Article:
The average Android smartphone user isn’t like an iPhone user. Coworkers are often surprised by how often their choices do make a difference, and a recent customer learned that lesson.
She wanted to scan documents with a scanner, but since the company didn’t have any personal scanners I suggested that we could download a smartphone app to scan. She didn’t have an iPhone but her own personal Android phone. I asked her if she wanted me to help find an Android app and she said no. She said she hadn’t had a good experience with Android apps.
She isn’t alone in this opinion of Android. Almost every person who has had problems with their android asked for help and they had problems using Android applications. I have noticed that most people who have android are people who get them for free, or almost free and really want an iPhone or saving up for one. I have had conversations with other IT people who talk about the superiority of Android in a technical sense, and perhaps in some ways that is true. They do have newer hardware than iPhones at times, and iPhone clearly needs the competition.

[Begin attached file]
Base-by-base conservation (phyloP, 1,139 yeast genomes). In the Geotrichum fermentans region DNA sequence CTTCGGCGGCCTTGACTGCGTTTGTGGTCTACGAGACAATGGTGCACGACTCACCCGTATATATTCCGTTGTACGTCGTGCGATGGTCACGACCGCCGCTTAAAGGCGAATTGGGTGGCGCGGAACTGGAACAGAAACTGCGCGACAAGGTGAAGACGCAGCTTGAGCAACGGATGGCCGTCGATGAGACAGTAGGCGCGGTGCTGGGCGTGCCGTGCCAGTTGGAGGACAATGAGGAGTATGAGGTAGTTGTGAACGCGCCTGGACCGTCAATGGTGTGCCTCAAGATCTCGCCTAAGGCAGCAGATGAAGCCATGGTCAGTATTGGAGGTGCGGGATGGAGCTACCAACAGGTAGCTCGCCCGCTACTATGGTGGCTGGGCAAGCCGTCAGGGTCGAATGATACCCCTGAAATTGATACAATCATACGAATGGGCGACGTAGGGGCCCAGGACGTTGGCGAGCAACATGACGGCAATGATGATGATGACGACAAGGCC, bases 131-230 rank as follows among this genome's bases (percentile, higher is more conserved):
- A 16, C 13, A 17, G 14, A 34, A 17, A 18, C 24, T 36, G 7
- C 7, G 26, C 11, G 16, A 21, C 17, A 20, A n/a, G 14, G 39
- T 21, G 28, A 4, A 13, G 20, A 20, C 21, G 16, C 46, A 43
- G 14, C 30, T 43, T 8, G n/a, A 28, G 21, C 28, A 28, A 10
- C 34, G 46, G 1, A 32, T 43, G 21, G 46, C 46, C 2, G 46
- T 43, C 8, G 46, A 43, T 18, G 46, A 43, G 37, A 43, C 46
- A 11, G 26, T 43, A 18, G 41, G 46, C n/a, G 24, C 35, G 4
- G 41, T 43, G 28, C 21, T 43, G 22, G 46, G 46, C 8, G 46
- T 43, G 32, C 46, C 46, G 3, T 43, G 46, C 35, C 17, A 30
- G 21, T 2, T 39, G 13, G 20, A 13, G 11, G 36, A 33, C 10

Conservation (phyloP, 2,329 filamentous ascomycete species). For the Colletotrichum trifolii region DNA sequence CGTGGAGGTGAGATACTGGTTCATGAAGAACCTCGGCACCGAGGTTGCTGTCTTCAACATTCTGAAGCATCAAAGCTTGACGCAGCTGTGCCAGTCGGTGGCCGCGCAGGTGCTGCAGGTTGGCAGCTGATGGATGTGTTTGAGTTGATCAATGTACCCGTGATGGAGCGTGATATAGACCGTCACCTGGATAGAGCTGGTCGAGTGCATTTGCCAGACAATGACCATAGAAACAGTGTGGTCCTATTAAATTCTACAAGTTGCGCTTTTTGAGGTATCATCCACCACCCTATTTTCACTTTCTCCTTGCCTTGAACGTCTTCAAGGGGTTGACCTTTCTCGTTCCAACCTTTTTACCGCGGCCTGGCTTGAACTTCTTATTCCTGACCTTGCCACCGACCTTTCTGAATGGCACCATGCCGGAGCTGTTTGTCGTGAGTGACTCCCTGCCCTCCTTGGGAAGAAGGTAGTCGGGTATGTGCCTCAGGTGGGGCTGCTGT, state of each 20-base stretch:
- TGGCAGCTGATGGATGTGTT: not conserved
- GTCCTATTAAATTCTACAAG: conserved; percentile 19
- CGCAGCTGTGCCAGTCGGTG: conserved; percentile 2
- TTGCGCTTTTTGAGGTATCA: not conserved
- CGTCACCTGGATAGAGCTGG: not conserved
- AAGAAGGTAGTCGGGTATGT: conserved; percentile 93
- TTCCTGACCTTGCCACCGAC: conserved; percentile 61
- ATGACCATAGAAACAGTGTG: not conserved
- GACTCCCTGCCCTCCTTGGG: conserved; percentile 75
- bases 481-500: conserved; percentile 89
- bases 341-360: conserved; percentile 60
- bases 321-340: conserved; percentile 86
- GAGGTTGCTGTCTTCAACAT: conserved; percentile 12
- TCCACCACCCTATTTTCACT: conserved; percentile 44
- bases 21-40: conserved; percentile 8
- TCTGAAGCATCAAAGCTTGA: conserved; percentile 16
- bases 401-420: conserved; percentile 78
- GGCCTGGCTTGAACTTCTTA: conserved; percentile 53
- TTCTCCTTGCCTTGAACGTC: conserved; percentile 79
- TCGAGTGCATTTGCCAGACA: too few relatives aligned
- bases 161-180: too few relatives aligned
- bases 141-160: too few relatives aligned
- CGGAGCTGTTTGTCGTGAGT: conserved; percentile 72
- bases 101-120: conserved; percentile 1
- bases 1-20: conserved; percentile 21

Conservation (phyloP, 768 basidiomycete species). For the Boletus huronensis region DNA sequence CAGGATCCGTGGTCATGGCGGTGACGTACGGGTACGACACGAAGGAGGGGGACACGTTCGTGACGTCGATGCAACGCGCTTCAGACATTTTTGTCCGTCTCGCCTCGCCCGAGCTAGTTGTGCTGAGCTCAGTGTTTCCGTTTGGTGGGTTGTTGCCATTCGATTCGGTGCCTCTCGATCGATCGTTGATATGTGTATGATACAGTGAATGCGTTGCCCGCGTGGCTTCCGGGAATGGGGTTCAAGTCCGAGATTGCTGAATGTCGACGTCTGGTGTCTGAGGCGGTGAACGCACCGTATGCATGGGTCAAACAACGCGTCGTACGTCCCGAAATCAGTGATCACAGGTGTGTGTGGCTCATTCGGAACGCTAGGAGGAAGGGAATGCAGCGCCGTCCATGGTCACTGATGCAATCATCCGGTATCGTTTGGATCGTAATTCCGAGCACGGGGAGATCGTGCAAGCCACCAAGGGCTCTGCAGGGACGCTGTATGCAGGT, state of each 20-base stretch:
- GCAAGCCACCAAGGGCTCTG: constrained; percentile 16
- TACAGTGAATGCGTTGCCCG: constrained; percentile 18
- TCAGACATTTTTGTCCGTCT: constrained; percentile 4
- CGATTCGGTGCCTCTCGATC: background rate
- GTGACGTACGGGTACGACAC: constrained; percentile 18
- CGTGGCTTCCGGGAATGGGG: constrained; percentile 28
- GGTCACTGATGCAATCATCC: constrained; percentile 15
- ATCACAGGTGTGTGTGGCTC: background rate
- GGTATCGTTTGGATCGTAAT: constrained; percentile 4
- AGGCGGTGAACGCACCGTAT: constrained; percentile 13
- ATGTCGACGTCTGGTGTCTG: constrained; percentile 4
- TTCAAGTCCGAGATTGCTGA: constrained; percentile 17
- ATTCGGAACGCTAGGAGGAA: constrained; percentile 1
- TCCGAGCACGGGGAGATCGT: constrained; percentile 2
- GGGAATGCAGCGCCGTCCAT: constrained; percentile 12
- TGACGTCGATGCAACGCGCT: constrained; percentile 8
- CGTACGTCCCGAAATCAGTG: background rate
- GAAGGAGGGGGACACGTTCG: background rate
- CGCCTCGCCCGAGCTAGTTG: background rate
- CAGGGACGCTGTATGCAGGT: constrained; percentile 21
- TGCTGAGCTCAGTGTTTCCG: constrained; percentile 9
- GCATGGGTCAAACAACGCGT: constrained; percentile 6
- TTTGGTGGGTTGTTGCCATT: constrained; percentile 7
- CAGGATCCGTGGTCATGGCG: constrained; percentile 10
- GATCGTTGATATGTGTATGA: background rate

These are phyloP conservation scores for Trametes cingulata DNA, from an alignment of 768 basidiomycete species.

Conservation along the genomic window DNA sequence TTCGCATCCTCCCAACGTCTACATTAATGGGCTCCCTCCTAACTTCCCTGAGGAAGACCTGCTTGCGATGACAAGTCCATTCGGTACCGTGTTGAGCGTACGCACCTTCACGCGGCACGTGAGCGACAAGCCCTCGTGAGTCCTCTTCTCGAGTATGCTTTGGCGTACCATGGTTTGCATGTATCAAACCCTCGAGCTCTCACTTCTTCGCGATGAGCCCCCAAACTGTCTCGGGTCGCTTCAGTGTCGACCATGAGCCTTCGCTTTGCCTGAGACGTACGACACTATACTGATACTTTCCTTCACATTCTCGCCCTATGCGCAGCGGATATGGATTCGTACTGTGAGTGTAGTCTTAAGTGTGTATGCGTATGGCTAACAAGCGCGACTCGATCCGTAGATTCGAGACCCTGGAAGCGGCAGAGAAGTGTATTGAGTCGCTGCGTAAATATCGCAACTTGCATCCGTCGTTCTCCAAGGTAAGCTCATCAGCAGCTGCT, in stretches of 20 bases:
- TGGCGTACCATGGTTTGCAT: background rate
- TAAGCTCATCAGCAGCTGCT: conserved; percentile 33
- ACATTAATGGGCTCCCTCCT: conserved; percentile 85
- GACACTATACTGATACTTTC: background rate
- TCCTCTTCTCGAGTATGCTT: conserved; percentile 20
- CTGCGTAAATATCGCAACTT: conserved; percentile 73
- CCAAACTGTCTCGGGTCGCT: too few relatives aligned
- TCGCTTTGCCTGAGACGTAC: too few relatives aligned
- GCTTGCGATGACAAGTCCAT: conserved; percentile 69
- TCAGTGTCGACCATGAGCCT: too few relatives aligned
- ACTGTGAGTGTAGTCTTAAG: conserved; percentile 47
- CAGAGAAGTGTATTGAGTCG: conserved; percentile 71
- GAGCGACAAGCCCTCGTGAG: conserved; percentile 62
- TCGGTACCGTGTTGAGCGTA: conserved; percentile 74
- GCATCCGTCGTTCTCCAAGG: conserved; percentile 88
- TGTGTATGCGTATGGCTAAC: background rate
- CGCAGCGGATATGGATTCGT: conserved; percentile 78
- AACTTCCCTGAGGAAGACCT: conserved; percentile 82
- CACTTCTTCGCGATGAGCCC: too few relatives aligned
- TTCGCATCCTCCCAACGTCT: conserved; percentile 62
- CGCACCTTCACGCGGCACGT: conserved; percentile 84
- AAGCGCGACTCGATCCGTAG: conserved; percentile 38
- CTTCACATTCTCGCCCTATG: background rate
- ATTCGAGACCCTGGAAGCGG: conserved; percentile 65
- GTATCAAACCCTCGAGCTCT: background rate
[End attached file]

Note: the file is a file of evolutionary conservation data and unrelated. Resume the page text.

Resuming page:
The bottom line for people however is how usable it is. Developers for both Android and iPhone seem to prefer iPhone apps for a variety of reasons. In order of preference it seems to be that iPhone users spend more money on apps, easier to develop for iPhone, and less piracy. Many android people jailbreak their device and get apps for free. So security wise, having android in a company makes for a more difficult security posture. I have only seen companies who used to use Blueberry, and then transition to iPhone. It has been remarkable to see this transition.
The average Android user is more of a techie, more young, less rich, and more willing to support the phone themselves. The average iPhone user is more the common man, different ages, working for a company or rich, and less willing to support their phone themselves.